PROVO, Utah — The images created by photographer Rodney Smith blur the boundary between imagination and reality. And within the surreal, dream-like world that Smith creates in his photographs, viewers can discover singular beauty, sly wit and even poetic truth.

An exhibition of Smith’s work, “Adam’s Dream: The Photographs of Rodney Smith,” will be on view at the Brigham Young University Museum of Art from July 28, 2005 to January 16, 2006. The exhibition consists of 69 black and white gelatin silver prints drawn from all phases of Smith’s career with a particular emphasis on his commercial work during the 1990s.

The title of the exhibition is drawn from a passage in an 1817 letter written by the poet John Keats — “The imagination may be compared to Adam’s dream. He awoke and found it truth.” In poetically interpreting “Adam” as “everyman,” both Keats and Smith ponder the human experience of the imagination, dreams, and their connection to the immediacy of the physical world. Dreams can reveal essential truths that have been overlooked or denied by the conscious mind. Smith’s photographs seek after the insight that dreams provide into the experience of reality.

“A camera’s eye,” Smith says, “can see the world with more acuity or resolve than your own eye. It can penetrate deeper, it can see sharper, it can give you an insight, a depth that your own eye can’t have.”

The timeless beauty of Smith’s photography is a conscious counterbalance to the brazen ugliness of the contemporary media environment. In contrast to the frenzied “realism” of a lot of fashion and advertising photography, Smith creates images that foster a sense of serenity and well-being. “My interest is not in what is new or fashionable, but rather what endures, and is graceful, stylish and beautiful,” Smith says.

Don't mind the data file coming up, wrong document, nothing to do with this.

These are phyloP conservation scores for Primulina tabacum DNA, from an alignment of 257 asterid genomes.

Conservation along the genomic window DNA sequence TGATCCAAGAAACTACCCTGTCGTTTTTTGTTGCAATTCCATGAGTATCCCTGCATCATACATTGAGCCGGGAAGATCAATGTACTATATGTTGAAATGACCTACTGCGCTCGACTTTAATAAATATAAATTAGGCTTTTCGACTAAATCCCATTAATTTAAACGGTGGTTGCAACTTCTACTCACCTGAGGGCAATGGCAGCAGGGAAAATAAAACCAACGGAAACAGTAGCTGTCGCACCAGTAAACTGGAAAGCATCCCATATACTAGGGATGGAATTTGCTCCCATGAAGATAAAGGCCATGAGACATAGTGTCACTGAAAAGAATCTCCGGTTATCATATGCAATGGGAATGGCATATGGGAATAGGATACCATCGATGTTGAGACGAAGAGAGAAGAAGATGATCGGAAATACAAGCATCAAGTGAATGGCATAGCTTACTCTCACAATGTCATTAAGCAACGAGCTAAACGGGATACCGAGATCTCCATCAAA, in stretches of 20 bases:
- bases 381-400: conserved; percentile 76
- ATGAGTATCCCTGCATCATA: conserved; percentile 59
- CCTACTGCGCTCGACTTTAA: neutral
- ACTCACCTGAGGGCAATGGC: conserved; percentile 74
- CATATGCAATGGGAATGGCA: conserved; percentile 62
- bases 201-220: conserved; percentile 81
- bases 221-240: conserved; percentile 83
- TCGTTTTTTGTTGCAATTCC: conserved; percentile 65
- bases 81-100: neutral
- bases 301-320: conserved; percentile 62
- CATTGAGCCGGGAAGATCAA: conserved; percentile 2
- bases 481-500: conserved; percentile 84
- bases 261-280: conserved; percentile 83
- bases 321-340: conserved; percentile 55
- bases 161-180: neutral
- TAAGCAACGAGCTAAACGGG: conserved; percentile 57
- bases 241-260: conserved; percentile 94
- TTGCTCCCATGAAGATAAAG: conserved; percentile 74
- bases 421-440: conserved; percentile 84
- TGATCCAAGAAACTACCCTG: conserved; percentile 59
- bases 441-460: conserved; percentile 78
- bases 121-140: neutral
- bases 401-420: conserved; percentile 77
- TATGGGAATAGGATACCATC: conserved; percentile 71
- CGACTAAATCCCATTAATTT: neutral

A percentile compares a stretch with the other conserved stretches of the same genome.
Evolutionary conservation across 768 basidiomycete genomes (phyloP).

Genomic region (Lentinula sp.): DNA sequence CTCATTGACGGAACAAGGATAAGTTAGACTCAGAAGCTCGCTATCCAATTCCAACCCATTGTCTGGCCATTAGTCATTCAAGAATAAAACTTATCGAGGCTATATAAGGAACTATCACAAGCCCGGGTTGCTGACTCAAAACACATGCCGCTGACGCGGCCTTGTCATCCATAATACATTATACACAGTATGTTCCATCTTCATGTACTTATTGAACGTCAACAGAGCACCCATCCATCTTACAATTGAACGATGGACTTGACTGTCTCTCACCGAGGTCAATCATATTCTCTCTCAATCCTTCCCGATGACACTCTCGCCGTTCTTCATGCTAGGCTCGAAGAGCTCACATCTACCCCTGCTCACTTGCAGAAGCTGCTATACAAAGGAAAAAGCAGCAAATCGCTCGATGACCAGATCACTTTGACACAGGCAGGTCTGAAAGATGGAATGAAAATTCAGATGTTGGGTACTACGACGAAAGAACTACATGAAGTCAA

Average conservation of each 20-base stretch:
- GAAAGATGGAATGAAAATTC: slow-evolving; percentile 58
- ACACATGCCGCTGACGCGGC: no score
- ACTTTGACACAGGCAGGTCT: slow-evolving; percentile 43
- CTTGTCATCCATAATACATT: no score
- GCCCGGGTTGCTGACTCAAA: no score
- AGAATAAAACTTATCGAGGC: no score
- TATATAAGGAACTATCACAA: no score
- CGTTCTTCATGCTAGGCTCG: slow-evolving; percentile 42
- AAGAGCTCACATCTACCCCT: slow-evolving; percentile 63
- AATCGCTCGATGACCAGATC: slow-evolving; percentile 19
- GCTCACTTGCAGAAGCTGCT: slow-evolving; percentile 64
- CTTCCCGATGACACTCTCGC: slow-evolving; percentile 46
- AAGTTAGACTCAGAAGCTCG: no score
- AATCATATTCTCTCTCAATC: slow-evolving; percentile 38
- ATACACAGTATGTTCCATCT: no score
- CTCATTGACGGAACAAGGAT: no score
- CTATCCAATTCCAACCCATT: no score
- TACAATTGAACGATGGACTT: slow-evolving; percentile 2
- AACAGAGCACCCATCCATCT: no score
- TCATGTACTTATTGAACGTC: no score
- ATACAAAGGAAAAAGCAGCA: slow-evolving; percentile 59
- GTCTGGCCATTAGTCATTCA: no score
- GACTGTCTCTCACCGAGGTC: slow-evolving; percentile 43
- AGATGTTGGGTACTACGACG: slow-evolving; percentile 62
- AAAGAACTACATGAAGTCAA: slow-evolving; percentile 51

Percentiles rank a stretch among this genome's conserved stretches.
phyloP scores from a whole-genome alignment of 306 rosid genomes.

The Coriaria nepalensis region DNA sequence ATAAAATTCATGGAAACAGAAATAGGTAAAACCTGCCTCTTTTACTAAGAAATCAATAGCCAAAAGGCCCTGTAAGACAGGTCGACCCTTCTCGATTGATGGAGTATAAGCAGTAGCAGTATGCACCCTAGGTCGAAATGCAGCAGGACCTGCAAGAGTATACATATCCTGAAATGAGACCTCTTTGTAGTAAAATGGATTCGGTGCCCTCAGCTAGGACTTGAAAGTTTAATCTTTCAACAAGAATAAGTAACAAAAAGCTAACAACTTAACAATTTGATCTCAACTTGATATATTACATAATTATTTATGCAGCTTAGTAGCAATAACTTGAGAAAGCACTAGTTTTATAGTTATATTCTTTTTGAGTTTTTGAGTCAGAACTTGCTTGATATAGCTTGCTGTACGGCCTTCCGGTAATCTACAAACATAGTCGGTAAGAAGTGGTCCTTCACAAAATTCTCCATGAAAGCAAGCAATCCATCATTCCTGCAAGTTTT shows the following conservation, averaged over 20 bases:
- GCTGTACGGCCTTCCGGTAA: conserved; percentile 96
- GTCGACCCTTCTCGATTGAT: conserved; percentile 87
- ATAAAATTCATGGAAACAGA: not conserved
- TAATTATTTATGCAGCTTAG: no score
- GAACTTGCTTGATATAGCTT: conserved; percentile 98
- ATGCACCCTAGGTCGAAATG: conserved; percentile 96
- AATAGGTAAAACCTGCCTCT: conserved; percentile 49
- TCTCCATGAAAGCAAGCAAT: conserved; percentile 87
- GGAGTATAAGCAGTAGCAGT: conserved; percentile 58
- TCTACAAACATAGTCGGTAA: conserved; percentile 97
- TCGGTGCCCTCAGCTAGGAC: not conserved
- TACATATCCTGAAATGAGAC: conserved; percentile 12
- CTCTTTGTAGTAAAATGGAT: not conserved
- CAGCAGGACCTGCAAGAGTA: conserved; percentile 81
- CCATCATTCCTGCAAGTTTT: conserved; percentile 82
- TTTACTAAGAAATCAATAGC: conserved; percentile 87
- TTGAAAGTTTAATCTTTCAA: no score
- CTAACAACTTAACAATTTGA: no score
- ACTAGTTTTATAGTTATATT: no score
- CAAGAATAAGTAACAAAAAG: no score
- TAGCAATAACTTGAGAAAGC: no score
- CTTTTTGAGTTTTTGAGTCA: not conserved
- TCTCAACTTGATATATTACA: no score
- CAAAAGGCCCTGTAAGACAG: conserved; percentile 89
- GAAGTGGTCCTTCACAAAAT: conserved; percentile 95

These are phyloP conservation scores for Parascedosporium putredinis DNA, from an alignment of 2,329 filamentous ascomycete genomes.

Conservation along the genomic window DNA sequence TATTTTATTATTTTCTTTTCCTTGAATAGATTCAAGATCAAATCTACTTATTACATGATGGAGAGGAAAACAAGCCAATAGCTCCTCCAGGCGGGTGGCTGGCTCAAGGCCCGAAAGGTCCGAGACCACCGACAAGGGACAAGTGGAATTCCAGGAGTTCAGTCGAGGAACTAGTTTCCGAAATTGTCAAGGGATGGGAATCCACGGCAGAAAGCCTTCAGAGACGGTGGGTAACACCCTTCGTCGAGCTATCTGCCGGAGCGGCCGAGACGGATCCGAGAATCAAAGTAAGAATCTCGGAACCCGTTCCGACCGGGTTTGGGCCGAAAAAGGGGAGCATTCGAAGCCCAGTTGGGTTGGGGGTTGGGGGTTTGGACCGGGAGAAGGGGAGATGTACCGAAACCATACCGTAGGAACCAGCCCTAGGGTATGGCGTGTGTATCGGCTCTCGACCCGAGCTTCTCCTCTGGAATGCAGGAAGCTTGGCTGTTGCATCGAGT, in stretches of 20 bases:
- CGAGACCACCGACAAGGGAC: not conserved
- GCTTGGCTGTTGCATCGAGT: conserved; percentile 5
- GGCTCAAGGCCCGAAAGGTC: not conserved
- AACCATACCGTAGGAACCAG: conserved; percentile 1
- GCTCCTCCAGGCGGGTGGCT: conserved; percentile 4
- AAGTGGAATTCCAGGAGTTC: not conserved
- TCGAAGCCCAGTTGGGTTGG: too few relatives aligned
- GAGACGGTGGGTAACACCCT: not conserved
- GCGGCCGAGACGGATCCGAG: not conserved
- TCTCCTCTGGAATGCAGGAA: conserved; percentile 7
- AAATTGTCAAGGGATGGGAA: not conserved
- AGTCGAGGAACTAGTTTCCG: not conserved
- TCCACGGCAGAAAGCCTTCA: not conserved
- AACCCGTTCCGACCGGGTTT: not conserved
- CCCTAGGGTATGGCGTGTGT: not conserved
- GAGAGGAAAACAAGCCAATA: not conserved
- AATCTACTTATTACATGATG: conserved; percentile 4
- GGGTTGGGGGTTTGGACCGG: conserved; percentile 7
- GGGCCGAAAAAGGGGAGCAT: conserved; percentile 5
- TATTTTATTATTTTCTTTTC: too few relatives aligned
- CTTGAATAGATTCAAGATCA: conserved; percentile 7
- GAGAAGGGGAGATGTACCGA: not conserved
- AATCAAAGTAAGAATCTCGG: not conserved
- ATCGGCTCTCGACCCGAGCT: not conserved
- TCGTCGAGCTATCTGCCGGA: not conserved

Smith’s photograph, Twins, is Magritte-like in its sense of the absurd.

Smith’s unique visual language has had great success in the commercial world.  He searches for locations outside the studio that have the distinctive architecture and landscape features that will properly frame his vision. His photographs frequently reference other artists, most notably the surrealist painter Rene Magritte. His images carefully balance the elements of design and spontaneity to make Smith’s contrived compositions appear natural.  Smith’s unwavering commitment to the science and craft of traditional black and white photography assures that the final photographic print will be an object of refinement and beauty. 

Smith grew up in a family that was attuned to the details of appearance — his father was president of fashion industry giant Anne Klein. Smith recalls, “A sense of style, a sense of proportion and a sense of beauty and a sense of grace — all of those things were very important in my upbringing.” However, Smith rejected the superficial world of fashion to study English literature and theology at the University of Virginia.

Later, while in the Master’s of Divinity in Theology program at Yale University, Smith met the renowned documentary photographer Walker Evans. Smith became Evans’ student and mastered the craft of black and white photography.  Today, even though digital technology has largely replaced the darkroom, Smith remains committed to traditional photographic printing methods.

After graduating from Yale, Smith pursued various photographic projects, traveling through the southeastern United States, Haiti and Israel.  This early work, which included live action, portraits, formal landscape and still life, had a significant impact on Smith’s commercial photography.  For nearly a decade, Smith worked in relative obscurity until a couple of high-profile assignments in the mid-1980s introduced his work to a broader audience. Today, Smith lists an impressive clientele on his résumé, including American Express, Merrill Lynch, The New York City Ballet, Ralph Lauren, Saks Fifth Avenue, and the New York Times Magazine, to name only a few.

“Adam’s Dream: The Photographs of Rodney Smith” will be on view in the Conway A. Ashton & Carl E. Jackman Gallery on the museum’s second floor. This exhibition is free and open to the public during regular museum hours.